“This report is a dire warning about the consequences of inaction”
Hoesung Lee, Chair of IPCC
“The fact is: Climate risk is financial risk.”
“This is the moment for companies, government and society to work hand in hand to…transform our economy into one that works for the benefit of all.”
Jean-Marc Ollagnier, CEO Europe, Accenture
The IPCC’s latest Synthesis Report presents a stark picture of the urgent, systemic action needed immediately to slow climate change and our impact on the natural world: “Human-caused climate change is already affecting… every region across the globe”. We’re currently on track to exceed both the 1.5ºc and 2ºc temperature pathways from the Paris agreement unless there is a dramatic shift in policy and action.
Some 3.3bn people are vulnerable to climate change – and those who have contributed the least to climate change are worst affected. The actions of the wealthiest and most able to address climate change are the cause of environmental, social and economic crises for over 40% of our fellow humans. And then there’s the destruction and havoc on animals and plants we share the planet with – species are disapeering at the fastest rate in human history, with some 1.2m plant and animal species under threat of extinction, many before the end of the century.
Unless we stop vacillating and get on with serious change, it’s going to get a lot worse and fast. Every increment of global warming will intensify multiple, concurrent hazards, with the likelihood of irreversible changes increasing with higher global warming levels - this isn’t going away.
This bleak picture isn’t new news, but that same report does offer hope that we can still mitigate the worst of future impacts if we take decisive, coordinated and urgent action now and utilise the methods that already exist. Will this keep us within the 1.5ºc increase (after which accelerated warming is all but inevitable)? Unlikely but still may be possible, and at least helping stall intensification of the multiple climate hazards already happening – extreme weather, mass flooding, fires, habitat destruction and species loss to name a few.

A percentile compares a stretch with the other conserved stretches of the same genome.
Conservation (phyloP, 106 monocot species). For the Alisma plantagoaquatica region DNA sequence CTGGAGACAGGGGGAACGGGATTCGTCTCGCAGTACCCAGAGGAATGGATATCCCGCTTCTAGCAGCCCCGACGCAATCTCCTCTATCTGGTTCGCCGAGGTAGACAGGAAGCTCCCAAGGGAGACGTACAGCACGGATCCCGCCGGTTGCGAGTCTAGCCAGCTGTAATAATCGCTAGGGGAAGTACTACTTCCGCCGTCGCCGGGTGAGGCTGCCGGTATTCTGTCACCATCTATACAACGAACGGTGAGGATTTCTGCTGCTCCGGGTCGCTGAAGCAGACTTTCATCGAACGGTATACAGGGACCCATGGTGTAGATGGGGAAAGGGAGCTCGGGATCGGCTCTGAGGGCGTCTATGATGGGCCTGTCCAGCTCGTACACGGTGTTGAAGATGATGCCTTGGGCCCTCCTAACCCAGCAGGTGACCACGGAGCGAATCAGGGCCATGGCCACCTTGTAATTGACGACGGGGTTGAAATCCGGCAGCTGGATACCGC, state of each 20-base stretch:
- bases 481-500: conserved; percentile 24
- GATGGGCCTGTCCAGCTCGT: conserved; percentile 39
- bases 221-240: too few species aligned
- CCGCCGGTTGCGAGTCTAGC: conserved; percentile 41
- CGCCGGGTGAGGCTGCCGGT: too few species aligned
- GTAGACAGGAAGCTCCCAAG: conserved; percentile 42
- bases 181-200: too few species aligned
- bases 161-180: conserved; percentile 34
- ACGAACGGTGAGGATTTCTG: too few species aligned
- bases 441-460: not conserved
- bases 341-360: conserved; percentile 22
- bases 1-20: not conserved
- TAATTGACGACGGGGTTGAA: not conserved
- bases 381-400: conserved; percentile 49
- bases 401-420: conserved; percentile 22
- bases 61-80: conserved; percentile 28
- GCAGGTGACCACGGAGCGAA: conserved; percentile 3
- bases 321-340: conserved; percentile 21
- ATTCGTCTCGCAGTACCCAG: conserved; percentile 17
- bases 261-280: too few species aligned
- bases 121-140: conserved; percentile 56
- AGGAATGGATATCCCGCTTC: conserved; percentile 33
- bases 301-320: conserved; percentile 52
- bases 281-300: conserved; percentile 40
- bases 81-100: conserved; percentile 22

There has been adaptation planning and implementation across all sectors in recent years, with documented benefits and (varying) effectiveness, but the truth is that soft targets and slow-moving policy, on-going fossil fuel reliance and climate inaction is the enemy in this battle - society simply isn’t adapting fast enough, and investment is not forthcoming at the rate needed for systemic change.
Yet we know that government and business can pull together investment and coordinated action when necessary - rapid response to the Covid pandemic proved it can be done if the threat is deemed serious enough (and not diminishing the many, many lives lost in the pandemic, unquestionable mistakes and learnings for future global crises). Efforts in the fight against climate change, however, remain patchy with every positive step in one area offset with lack of focus elsewhere. The UK government’s own climate advisors have criticised the lack of investment in the face of climate change - the Chancellor’s latest budget did little for the race to net-zero and overlooked opportunities for boosting the green economy and its potential to address so many of our economic, environmental and social woes.
The public, however, are increasingly alarmed and engaged across economic, social and environmental issues with 65% saying climate should be a top priority, and want action. Civic campaigners 38 Degrees, for example, feature multiple sustainability focused petitions - from sewage pollution to fast fashion to the repair movement to the cost of living crisis - issues important to British people looking to government and business for leadership in the fight for a fairer, greener, more impactful world.
The government is, however, fighting multiple fires and fast-tracking the green economy (with its potential to tackle stagnated growth, inequality, immigration and environmental damage) has taken a backseat. This feels a missed opportunity at a time when Britain is navigating its post-Covid, post-Brexit position in a world riddled with geo-political fracture-lines. As Conservative MP Chris Skidmore damningly put it, Britain’s national and economic reputation is at risk if we don’t lead in the fight against climate change (although arguably there is more at risk than our reputation if we ignore climate change).
Which leaves business and industry the responsibility – and opportunity – to drive sustainability action towards a more sustainable world (and economy).
Public Demands Business Acts